Publication Date: 3rd February 2022
It’s the 3rd of January as I write this review having read Violets by Alex Hyde in one sitting on New Years Day. I like to think that the first book read in a year sets the tone for future reading and if that’s the case I’m in for a brilliant reading year!
Violets tells the stories of two young women both named Violet. It is set in the 1940’s towards the end years of WW2. The book opens with the first Violet we meet, suffering a miscarriage of twins. She is rushed to hospital where she wakes from surgery to remove not only her ectopic pregnancy but also her womb, leaving her unable to have children. She has a husband who is a soldier who decides that now his wife is no longer having a baby he will apply to be stationed in India and continue to do his bit for the war effort. This leaves Violet at home, alone, coming to terms with her inability to bear children whilst watching her sister and friends navigate their love lives.
The second Violet we meet is from the Welsh valleys. She has just found out that she is unexpectedly pregnant with the child of a soldier who was just passing through. Alone and frightened of the consequences of admitting her pregnancy to her mother and family, Violet joins the army and gets posted away to Italy where her pregnancy continues in secret.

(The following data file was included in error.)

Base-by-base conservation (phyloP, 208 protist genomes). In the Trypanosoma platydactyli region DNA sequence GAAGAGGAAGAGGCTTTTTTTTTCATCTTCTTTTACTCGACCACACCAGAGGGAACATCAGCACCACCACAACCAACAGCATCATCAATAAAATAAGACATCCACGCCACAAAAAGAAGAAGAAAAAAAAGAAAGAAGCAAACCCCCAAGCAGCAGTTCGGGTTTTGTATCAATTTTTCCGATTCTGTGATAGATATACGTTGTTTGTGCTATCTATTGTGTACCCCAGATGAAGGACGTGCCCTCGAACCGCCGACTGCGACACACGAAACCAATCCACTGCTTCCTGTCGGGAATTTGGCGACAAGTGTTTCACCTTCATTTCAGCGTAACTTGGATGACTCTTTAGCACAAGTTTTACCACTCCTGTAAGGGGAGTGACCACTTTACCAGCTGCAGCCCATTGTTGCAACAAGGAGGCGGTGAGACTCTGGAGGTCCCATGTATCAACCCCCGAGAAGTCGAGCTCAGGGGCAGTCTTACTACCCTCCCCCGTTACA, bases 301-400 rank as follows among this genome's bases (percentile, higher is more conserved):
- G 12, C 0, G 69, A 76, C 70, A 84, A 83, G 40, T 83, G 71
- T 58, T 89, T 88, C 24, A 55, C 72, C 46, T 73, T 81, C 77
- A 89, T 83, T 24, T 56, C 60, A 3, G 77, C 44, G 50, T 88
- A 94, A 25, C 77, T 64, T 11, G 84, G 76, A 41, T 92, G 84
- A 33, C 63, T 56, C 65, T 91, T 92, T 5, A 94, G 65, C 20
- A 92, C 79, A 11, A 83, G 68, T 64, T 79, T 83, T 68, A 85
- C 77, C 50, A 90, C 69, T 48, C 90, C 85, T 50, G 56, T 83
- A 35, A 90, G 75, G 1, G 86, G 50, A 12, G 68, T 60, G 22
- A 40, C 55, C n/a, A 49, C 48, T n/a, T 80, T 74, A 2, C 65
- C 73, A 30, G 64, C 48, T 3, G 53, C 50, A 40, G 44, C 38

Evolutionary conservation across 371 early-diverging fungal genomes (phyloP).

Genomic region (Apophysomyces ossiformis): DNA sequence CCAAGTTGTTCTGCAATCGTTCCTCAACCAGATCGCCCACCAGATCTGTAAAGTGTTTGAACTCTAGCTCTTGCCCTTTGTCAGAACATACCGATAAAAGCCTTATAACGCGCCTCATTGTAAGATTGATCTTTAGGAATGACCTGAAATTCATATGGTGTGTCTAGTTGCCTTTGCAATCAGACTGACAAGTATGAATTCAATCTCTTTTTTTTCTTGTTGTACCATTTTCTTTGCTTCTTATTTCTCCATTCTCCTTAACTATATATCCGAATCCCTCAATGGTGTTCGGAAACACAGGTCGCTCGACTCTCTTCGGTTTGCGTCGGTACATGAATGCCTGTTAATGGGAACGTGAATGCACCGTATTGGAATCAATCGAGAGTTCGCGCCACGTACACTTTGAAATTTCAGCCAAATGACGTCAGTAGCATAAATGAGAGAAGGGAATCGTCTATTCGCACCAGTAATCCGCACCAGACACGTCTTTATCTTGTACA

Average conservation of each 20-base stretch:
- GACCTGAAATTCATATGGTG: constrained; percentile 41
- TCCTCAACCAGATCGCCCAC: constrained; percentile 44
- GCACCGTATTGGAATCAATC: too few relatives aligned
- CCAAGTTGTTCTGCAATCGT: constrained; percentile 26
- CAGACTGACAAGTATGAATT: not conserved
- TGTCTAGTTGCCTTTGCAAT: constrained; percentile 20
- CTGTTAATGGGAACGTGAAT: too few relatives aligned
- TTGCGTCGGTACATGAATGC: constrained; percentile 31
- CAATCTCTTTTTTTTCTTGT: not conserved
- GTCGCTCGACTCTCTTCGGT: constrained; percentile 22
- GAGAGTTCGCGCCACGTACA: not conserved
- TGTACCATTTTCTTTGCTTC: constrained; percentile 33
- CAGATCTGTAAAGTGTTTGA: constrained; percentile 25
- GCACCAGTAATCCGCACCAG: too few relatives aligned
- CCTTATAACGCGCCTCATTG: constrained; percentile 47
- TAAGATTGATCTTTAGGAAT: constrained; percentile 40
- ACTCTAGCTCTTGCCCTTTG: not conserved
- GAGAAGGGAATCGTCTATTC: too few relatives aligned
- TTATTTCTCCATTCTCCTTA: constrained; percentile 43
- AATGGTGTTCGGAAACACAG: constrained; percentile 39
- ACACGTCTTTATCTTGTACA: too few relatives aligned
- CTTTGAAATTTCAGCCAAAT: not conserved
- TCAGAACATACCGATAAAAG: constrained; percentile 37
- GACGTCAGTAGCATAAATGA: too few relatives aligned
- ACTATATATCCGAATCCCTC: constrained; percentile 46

It is on the boat over to Italy that she bonds with Maggie, an enigmatic and vibrant woman and they form an unlikely friendship. Violet tries to conceal the pregnancy from those around her but there is obviously very little she can do in the long run and her predicament is eventually revealed.
The two Violets lives start to converge and the question of what makes a mother a mother is examined. Interspersed throughout the two Violet’s narratives are short pieces by an almost choral collective voice talking directly to the unborn baby calling him ‘pram-boy’. These sections are in italics and are poetic and lyrical. They break up the narrative and bring an interesting perspective.
The very end of this book made me cry and I’m not easily moved by books! It felt like everything had come good in the end. Both Violet’s having gone through struggles in their lives emerging as stronger women having made some tough decisions.
This is a book I would recommend easily to everyone and one I hope to read again. it has played on my mind since I finished it and will most definitely be one of my books of 2022.
See you all soon.